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Are We Winning The War On Terror?

As the United States enters its seventh year in the War on Terror its spending in the total effort is approaching a trillion dollars and its military and civilian casualties combined are approaching 40,000 people. These sacrifices, and more, may be the price for the post-9/11 security of the nation. However, they are significant and they do justify an accounting by American leaders. Three questions can be raised:

• Are we winning the War on Terror?
• Is the War in Iraq making us safer?
• Do our elected leaders understand the strategic situation the nation faces?

Results Of The Terrorism Index

In August the Center for American Progress published the results of its third Terrorism Index. They can be found on-line at:


A survey of more than 100 of American foreign-policy experts by the Center provides unsettling insights into the questions above. According to the Center the experts they interviewed “see a world that is growing more dangerous, a national security strategy in disrepair, and a war in Iraq that is alarmingly off course.” Some of the results:

Are we winning the War on Terror?

In response to the statement “The United States is winning the War on Terror,” 6% agreed, 84% disagreed.

Is the War in Iraq making us safer?

In response to the question “Do you think the world is becoming safer or more dangerous for the United States and the American people?,” 2% answered safer, 91% answered more dangerous.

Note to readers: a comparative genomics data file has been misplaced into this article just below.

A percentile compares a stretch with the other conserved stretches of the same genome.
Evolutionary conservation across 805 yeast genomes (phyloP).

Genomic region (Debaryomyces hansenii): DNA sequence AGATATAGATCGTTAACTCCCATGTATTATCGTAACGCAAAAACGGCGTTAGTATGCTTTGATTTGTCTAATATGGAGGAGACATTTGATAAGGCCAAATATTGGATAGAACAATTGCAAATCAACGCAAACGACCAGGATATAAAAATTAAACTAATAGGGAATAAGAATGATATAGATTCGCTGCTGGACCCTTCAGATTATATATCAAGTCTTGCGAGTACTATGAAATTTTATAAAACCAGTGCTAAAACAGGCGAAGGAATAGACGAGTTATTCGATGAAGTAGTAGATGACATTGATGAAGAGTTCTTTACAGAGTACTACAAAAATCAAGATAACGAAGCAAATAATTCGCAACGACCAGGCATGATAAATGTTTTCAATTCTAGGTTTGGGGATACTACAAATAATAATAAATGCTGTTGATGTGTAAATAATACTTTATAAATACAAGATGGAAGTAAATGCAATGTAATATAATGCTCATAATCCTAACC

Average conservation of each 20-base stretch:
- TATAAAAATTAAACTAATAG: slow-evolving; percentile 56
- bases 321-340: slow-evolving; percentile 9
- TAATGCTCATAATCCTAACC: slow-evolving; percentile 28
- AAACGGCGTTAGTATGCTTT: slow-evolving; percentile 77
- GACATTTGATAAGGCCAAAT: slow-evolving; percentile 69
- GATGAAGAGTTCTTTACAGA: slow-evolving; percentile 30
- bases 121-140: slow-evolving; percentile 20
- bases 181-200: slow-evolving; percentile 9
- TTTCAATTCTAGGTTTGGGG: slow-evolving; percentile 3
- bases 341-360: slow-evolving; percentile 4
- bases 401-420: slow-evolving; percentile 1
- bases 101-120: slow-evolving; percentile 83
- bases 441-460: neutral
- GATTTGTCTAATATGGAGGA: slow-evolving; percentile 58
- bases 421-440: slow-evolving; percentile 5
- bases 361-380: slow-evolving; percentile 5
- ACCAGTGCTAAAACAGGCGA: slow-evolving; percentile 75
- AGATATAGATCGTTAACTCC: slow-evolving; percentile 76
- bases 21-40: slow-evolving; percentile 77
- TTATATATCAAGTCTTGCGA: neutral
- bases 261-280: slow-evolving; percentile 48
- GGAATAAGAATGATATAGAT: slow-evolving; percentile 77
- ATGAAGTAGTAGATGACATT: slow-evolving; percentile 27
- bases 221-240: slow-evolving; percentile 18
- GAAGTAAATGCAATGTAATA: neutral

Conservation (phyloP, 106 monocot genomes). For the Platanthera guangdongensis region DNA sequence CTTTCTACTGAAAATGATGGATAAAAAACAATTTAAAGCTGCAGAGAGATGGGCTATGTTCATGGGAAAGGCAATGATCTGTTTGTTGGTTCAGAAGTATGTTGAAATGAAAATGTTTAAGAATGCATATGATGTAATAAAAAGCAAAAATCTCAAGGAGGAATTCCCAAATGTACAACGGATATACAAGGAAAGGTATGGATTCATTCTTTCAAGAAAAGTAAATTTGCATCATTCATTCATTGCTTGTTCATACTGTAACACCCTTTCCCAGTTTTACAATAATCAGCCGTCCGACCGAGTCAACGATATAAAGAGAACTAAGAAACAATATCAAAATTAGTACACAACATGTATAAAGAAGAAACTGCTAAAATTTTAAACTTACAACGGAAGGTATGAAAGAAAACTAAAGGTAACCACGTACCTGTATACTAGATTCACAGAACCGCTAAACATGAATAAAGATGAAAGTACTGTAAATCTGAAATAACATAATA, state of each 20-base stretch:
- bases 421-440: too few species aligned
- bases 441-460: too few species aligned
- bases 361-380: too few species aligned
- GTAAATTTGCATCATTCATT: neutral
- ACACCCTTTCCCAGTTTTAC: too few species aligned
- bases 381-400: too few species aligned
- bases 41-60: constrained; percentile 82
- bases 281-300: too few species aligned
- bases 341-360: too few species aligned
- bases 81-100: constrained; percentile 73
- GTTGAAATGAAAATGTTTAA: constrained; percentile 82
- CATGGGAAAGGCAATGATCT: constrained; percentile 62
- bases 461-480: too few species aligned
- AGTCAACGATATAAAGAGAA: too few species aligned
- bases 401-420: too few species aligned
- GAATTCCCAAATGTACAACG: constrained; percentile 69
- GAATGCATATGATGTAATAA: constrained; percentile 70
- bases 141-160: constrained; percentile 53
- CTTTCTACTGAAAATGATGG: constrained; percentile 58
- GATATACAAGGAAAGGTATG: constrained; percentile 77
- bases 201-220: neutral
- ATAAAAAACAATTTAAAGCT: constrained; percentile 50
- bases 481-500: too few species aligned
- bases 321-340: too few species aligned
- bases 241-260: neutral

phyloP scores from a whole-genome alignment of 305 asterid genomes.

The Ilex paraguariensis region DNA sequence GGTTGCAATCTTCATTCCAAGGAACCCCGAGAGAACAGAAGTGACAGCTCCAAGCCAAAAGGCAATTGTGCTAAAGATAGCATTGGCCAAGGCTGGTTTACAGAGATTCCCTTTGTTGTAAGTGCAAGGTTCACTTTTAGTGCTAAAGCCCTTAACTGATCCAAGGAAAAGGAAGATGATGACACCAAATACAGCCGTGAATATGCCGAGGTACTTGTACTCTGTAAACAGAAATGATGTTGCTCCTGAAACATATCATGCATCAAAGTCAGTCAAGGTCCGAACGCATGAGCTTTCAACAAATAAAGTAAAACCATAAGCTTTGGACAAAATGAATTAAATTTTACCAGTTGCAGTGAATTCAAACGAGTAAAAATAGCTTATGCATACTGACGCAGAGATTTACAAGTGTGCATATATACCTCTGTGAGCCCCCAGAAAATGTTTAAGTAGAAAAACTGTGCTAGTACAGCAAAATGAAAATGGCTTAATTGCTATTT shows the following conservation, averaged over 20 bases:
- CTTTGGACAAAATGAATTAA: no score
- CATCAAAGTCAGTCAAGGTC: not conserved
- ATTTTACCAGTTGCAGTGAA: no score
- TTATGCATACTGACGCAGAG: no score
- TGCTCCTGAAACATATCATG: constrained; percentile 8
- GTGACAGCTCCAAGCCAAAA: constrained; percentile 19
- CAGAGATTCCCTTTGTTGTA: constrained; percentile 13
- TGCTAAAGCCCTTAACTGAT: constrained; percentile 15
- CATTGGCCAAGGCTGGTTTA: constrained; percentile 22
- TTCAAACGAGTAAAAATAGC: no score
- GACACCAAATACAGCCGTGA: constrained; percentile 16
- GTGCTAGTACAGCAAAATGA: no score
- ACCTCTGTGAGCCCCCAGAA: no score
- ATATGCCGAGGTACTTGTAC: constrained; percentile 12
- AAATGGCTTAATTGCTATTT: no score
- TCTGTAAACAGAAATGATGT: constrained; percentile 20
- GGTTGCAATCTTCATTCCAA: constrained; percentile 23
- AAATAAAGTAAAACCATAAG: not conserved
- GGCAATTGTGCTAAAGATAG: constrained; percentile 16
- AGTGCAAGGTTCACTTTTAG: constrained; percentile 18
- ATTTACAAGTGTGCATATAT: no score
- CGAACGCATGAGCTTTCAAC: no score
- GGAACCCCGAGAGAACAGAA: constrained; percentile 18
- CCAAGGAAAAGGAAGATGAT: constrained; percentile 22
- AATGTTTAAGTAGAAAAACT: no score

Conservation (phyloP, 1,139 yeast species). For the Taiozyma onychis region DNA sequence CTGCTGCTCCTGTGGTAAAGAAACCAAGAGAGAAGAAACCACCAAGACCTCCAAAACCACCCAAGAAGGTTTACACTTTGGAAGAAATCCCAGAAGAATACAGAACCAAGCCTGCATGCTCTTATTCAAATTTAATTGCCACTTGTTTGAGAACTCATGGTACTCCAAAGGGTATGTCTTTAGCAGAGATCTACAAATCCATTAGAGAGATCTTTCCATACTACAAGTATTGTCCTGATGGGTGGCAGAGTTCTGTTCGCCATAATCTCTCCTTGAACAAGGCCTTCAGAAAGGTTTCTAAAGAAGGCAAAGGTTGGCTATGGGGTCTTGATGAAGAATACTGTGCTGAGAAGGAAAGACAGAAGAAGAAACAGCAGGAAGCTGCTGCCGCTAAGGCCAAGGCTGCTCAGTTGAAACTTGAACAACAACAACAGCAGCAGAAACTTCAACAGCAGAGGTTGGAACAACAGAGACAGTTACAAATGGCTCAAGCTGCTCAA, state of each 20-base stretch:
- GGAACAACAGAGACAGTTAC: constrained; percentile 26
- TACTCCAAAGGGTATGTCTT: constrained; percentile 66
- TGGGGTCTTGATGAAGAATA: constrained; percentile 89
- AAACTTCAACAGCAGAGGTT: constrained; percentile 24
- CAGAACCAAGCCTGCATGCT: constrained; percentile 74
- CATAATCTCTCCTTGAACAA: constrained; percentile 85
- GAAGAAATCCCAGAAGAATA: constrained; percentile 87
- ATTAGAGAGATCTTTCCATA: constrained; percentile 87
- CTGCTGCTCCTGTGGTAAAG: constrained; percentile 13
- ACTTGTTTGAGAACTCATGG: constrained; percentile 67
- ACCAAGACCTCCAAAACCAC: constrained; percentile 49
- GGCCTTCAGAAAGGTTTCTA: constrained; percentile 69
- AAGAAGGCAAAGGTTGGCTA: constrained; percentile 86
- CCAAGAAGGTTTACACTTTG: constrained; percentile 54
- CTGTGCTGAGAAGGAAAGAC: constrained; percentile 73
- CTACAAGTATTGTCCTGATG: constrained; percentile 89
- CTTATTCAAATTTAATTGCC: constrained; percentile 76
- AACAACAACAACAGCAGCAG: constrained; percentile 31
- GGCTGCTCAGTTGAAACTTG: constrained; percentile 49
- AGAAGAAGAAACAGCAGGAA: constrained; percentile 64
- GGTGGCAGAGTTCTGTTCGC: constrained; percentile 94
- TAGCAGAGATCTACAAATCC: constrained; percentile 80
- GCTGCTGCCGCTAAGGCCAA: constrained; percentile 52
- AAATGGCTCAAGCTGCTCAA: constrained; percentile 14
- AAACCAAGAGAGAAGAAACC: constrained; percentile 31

According to the Center, the War in Iraq “appears to be the root cause of the experts’ pessimism about the state of national security.” Nearly all of those interviewed – 92 % – said the War in Iraq negatively affects United States national security.

Do our elected leaders understand the strategic situation the nation faces?

The comments of American national leaders are often at odds with the results of the Index. As reported by the Center:

Sen. Hillary Clinton: “I believe we are safer than we were.” – June 3, 2007
Terrorism Index Experts: A huge majority, 91 percent, believe the world is growing more dangerous for Americans and the United States.

Mayor Rudy Giuliani: “I support the president’s increase in troops. Even more importantly, I support the change in strategy. . . .” – January 10, 2007
Terrorism Index Experts: The majority, 83 percent, believe the surge has had either a negative impact or no impact at all on the war in Iraq.

Sen. John McCain: “We lose this war and come home, they’ll follow us home.” – March 10, 2007
Terrorism Index Experts: Nearly 9 in 10 say that they do not believe terrorist attacks would occur inside the United States as the result of a withdrawal from Iraq.

Sen. Barack Obama: “We must maintain the isolation of Hamas.” – March 2, 2007
Terrorism Index Experts: More than 70 percent believe the United States should engage, not isolate, Hamas.

Gov. Mitt Romney: “This is a time . . . to increase our diplomatic isolation of Iran.” –February 18, 2007
Terrorism Index Experts: Eight in 10 support engaging in bilateral dialogue with Tehran over its nuclear program.

Sen. John Edwards: “[Congress] should correct its mistake and use its constitutional funding power to force an immediate withdrawal from Iraq.” – July 10, 2007
Terrorism Index Experts: Almost 80 percent of the experts oppose an immediate withdrawal of U.S. forces from Iraq.

Conclusion: It is not surprising that the statements of political leaders who are competing for national office are at odds with the more measured positions of experts from defense, industry, and academia. However, the most critical issue may be the question not asked: Do we have effective strategies to win the War on Terror, and are they on track? The future security of the nation hinges on the answer.


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